Prepare your computer for programming
Before you can start writing scraper code, you need to have your computer set up for it. In this lesson, we will show you all the tools you need to install to successfully write your first scraper.
If you're on macOS, use this tutorial to install Node.js. If you're using Windows visit the official Node.js website. And if you're on Linux, just use your package manager to install
Install a text editor
There are many text editors you can choose from for programming. You might already have a preferred one so feel free to use that. Just make sure it has syntax highlighting and support for Node.js. If you don't have any text editor, we suggest starting with VSCode. It's free, very popular, and well maintained. Download it here.
Once you downloaded and installed it, you can open a folder where we will build your scraper. We recommend starting with a new, empty folder.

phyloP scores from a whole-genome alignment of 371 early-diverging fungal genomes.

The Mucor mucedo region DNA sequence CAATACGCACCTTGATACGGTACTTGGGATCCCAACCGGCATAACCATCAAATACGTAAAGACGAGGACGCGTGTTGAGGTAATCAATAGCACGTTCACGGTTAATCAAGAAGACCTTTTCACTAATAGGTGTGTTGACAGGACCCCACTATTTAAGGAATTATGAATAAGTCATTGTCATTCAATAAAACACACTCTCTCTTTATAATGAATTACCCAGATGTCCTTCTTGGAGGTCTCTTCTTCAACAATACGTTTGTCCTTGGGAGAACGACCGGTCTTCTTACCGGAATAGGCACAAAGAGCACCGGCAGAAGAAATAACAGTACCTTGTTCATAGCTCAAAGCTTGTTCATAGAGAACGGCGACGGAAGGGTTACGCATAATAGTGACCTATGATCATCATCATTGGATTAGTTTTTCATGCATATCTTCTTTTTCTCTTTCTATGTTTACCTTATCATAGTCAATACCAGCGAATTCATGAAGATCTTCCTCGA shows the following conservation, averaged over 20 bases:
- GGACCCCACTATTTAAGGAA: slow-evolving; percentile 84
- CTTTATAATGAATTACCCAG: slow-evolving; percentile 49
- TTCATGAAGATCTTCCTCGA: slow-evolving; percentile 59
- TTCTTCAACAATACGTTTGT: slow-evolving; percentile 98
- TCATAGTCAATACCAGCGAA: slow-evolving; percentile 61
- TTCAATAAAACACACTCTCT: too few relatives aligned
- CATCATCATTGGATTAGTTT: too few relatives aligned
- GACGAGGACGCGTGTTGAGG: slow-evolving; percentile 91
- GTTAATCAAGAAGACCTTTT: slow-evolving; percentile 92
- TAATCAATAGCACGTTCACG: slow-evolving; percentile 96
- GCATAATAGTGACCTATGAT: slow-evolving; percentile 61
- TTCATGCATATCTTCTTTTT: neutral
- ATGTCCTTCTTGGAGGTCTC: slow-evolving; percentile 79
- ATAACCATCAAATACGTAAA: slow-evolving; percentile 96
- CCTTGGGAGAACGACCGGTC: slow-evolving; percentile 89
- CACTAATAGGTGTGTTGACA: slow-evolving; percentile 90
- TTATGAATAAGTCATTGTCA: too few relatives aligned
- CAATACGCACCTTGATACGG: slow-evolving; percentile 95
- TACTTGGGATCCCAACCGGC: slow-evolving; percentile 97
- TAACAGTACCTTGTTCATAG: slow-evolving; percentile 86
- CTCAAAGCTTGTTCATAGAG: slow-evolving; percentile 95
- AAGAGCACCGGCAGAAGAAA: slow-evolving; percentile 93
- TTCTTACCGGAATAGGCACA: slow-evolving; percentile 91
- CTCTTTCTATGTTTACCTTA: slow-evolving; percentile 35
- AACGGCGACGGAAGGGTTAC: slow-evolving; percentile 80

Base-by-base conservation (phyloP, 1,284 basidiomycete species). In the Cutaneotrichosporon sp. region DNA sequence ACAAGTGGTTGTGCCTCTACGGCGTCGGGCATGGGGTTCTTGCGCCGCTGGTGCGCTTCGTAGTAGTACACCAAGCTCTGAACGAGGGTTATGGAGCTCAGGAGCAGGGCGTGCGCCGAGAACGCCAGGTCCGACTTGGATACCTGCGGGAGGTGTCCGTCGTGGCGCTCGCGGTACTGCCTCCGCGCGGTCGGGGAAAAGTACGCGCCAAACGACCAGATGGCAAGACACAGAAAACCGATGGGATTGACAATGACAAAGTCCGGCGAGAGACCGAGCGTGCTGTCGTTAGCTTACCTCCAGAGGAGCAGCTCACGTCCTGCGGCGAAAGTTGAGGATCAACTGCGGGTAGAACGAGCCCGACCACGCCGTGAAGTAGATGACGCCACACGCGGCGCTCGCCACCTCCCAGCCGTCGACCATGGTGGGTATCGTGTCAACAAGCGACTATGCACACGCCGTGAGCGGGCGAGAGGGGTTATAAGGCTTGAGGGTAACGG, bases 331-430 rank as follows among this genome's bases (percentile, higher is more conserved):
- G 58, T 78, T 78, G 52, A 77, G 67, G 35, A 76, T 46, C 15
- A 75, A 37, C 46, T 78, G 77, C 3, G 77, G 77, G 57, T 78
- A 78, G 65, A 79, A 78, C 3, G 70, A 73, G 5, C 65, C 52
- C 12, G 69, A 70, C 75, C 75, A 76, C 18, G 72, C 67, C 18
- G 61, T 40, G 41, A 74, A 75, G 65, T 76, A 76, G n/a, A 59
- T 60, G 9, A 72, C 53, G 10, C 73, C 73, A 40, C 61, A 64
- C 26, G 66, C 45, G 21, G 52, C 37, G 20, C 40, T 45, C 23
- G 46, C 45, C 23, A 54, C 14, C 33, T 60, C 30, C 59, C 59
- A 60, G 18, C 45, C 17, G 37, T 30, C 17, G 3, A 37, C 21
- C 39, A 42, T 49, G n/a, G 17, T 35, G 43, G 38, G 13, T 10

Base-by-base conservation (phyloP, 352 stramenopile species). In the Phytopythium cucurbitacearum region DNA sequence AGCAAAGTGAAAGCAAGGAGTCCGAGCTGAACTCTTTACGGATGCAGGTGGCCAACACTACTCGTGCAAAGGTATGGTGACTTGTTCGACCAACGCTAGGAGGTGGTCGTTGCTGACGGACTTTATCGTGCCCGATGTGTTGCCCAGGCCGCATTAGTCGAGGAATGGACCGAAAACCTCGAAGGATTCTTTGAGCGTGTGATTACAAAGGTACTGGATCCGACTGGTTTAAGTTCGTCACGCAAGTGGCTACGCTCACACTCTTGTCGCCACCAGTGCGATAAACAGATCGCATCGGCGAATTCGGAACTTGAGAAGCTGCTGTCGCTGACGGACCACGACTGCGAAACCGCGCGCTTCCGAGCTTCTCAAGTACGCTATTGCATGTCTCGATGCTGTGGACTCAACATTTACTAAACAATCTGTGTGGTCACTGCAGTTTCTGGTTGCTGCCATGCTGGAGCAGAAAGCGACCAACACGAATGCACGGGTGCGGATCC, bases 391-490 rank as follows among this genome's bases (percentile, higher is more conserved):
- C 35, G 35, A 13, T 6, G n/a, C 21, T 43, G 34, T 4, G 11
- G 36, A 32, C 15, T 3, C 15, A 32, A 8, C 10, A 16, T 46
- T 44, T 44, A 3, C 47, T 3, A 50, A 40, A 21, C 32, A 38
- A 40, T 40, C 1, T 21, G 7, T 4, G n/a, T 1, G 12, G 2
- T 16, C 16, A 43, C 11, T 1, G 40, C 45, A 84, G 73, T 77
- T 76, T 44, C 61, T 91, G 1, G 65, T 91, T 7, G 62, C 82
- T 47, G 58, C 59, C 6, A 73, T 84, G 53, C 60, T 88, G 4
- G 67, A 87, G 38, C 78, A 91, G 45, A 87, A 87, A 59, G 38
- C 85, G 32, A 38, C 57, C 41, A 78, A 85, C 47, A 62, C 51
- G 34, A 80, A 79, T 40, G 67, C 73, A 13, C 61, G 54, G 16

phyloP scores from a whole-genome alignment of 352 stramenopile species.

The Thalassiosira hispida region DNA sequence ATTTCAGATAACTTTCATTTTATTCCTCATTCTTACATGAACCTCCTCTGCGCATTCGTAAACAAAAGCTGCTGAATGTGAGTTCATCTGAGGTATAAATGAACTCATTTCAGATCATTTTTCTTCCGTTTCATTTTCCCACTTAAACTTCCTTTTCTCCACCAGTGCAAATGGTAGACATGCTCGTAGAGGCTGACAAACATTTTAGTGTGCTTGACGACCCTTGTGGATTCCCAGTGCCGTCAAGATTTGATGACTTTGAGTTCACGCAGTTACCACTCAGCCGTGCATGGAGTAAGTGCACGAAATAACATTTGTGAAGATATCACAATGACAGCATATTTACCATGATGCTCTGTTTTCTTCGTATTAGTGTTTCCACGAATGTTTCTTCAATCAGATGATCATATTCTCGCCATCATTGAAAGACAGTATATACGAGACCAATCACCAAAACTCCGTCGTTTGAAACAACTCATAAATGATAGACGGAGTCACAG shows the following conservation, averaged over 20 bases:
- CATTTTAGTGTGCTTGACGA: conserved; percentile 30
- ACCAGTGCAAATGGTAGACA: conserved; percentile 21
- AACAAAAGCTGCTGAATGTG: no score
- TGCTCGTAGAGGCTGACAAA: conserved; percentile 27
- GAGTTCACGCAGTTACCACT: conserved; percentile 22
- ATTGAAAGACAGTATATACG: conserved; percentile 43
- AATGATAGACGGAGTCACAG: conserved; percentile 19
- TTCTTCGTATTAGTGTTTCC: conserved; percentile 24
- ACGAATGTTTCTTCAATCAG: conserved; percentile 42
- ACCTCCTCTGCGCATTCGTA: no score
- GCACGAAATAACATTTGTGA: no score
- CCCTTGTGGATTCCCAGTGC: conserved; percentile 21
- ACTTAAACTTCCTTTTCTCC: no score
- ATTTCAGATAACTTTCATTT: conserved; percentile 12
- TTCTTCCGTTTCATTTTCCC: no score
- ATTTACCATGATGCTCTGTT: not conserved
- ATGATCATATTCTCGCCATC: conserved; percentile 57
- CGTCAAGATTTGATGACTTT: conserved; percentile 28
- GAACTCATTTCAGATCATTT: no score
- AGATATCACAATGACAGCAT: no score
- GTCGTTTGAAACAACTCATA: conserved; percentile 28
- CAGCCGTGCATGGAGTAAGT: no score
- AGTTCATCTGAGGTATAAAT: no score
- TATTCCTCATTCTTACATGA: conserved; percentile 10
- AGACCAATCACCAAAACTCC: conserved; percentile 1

Hello world! 👋
Before we start, let's confirm that Node.js was successfully installed on your computer. To do that, run those two commands in your terminal and see if they correctly print your Node.js and NPM versions. The next lessons require Node.js version 16 or higher. If you skipped Node.js installation and want to use your existing version of Node.js, make sure that it's 16 or higher.
If you installed VSCode in the previous paragraph, you can use the integrated terminal.
If you're still wondering what a "terminal" is, we suggest googling for a terminal tutorial for your operating system because individual terminals are different. Sometimes a little, sometimes a lot.
After confirming that
node is correctly installed on your computer, use your text editor to create a file called hello.js in your folder.
Now add this piece of code to hello.js and save the file.
Finally, run the below command in your terminal:
You should see Hello World printed in your terminal. If you do, congratulations, you are now officially a programmer! 🚀
You have your computer set up correctly for development, and you've run your first script. Great! In the next lesson we'll set up your project to download a website's HTML using Node.js instead of a browser.